For a month now the case of the blind legal activist who sought protection in the U.S. embassy in Beijing has roiled Sino-U.S. relations, and official newspapers have denounced him as a tool of American interests. After Chen Guangcheng and his family flew to the U.S. on Saturday, one Chinese state-media outlet has softened its tone. Now, it insists, Chen is insignificant.
An editorial on Monday in the Global Times, a tabloid run by the Chinese Communist Party, described Chen’s case a “colorful bubble” that will eventually pop: “The Chen drama appears to be buzzing, but it has barely impacted Chinese society. The majority of Chinese have a mature and stable judgment of this country. That is why dissidents, who often create a sensation in the Western media, fail to make a dent among the Chinese.” That line of argument has been used before in recent years by the paper. After the dissident artist Ai Weiwei was detained for nearly three months in the spring and summer of 2011 and later accused of tax evasion, the Global Times wrote that “Ai Weiweis will be washed away by history.”
Hu Xijin, the Global Times editor, offered a slightly warmer message for Chen via Sina Weibo, China’s Twitter-like microblog service, where he wrote that he wished Chen well. He added darkly that he hoped that in the U.S., Chen “truly studies abroad in a place so far from the motherland, calmly considers what has happened and understands why he has had so many lucky encounters.” He also expressed his “hope that in a place where it is so easy to be controlled, [Chen] can stand out.”
Mainland Chinese media have so far covered little of the details about Chen’s work in Shandong province, where he helped villagers who were forced to undergo abortions or sterilizations in a draconian and illegal pursuit of China’s family-planning policies. He was jailed in 2006 on charges of property destruction and organizing a mob to disrupt traffic, which his supporters say were trumped-up. After his release in 2010, Chen spent nearly two years under house arrest. Supporters, diplomats and journalists were barred from meeting with Chen; he and his wife Yuan Weijing were abused by their guards and severely beaten after they released a video describing their harsh confinement.
Even so, domestic coverage has been far tamer following Chen’s flight to the U.S. In early May, as U.S. and Chinese officials discussed his fate, Beijing newspapers broke days of silence on Chen’s case by launching an assault on the U.S. role. Some of the most heated rhetoric came from the official Beijing Daily, which accused U.S. Ambassador to China Gary Locke of engaging in underhanded deals that would “bring disgrace to himself.” While much of the online commentary supported the newspaper’s stand, there was plenty of debate on forums like Weibo. Perhaps it was too much debate for the comfort of China’s censors — Weibo eventually blocked Chinese-language searches for the words Beijing Daily. The paper’s aggressive stand against Locke led to further embarrassment. One week ago, it used its Weibo account to call for Locke to reveal his personal finances. Within a day popular Weibo users like Kai-Fu Lee, a former executive at Google and Microsoft, pointed out that such information is already public.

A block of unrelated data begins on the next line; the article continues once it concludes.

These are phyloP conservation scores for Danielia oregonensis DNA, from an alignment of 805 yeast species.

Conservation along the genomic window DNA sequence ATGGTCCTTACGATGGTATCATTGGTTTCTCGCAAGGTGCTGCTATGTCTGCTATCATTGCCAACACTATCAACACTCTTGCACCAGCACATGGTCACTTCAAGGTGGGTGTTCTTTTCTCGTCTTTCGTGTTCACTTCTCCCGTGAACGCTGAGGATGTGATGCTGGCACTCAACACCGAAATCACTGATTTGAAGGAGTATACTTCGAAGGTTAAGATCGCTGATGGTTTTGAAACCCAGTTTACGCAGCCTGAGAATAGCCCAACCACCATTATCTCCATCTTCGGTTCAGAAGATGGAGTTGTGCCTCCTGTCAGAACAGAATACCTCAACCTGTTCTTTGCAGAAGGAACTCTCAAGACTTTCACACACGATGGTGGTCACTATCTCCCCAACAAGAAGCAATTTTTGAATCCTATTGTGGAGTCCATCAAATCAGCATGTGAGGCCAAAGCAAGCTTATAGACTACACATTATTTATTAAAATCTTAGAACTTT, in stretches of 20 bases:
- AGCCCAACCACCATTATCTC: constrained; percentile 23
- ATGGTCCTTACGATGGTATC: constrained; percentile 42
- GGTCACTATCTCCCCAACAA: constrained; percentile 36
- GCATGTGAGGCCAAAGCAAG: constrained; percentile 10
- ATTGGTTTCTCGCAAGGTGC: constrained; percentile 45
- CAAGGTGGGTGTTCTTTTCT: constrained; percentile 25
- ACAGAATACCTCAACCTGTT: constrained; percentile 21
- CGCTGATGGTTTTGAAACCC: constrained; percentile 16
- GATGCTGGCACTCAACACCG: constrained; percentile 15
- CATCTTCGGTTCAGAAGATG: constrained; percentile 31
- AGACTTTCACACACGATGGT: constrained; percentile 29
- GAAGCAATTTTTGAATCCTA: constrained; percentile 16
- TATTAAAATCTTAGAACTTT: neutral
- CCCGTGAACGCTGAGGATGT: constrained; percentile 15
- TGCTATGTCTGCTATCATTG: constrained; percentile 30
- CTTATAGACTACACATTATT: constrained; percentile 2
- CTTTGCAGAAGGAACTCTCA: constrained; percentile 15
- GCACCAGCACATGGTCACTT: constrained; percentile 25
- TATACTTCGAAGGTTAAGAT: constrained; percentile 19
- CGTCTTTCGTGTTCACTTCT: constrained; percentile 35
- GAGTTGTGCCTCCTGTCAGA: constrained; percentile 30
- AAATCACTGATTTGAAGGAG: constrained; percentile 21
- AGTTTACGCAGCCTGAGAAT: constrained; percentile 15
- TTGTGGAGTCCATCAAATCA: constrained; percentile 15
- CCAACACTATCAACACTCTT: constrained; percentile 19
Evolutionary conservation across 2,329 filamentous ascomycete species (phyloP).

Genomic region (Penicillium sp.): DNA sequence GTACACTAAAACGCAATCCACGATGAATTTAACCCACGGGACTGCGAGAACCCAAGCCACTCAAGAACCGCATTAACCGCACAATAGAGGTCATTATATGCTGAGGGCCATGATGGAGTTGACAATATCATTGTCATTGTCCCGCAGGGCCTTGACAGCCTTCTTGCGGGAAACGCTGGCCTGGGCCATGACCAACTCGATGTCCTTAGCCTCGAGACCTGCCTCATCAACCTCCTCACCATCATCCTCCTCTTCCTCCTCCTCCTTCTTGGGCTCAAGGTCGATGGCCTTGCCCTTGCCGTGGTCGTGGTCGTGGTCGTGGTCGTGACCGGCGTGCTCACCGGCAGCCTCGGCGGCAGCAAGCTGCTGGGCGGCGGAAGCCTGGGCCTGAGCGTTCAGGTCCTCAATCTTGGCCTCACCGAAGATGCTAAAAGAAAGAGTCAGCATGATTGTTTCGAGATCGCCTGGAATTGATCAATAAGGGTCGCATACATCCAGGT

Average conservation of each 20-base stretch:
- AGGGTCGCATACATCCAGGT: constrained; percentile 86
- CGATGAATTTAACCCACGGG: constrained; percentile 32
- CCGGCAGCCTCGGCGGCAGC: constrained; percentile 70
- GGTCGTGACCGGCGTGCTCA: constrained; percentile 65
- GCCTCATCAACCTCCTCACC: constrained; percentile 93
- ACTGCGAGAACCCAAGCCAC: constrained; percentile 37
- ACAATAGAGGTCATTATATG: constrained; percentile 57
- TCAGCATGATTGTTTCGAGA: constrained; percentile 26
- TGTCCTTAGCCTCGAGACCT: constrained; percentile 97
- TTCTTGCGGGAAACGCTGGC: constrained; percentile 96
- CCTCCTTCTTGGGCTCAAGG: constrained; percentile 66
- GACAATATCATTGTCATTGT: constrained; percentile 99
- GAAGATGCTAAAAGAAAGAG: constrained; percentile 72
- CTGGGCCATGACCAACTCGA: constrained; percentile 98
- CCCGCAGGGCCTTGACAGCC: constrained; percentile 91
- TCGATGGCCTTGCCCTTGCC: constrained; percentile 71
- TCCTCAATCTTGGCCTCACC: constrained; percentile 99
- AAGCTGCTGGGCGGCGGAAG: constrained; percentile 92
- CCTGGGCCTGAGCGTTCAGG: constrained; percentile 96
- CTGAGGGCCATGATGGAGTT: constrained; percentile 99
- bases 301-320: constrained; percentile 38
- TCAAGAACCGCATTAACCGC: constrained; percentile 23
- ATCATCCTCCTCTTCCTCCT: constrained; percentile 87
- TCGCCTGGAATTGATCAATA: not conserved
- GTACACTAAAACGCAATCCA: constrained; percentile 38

As with the assault on Locke, repeated mentions of Chen in the state press could raise domestic interest in his case. (It’s an example of what Beijing-based public relations expert Will Moss has previously called “p.r.-ing the problem,” or drawing unwanted attention through your own actions.) Chen is still not widely known in China, but the past month’s coverage in domestic media has raised his profile. While many Chinese readers will agree with criticism of the U.S. role in protecting Chen for six days after he escaped from house arrest, they will also be curious to learn more about who he is. And his story is as compelling as the role of officials in Shandong is troubling. Even before Chen’s escape from house arrest, there was a grassroots effort to support him, and average citizens like former English teacher He Peirong found themselves drawn to his cause.
Earlier this spring I interviewed a migrant worker about a strike at the electronics factory where he was employed in Shenzhen. At the end of our discussion he said he knew that TIME had once interviewed the blind lawyer. “Blind lawyer?” I asked, shocked that a factory worker would know about a man who had been under one form of arrest or another since 2005. “Yes, you know, the blind lawyer Chen,” he replied, adding that he had been inspired by him and closely followed his case. On Sunday, Chen enjoyed his first day of freedom in seven years. The Wall Street Journal even photographed him and his wife relaxing in New York City’s Washington Square Village playground. Chen’s influence may, as state media suggest, diminish during his exile. But not if they keep talking about him.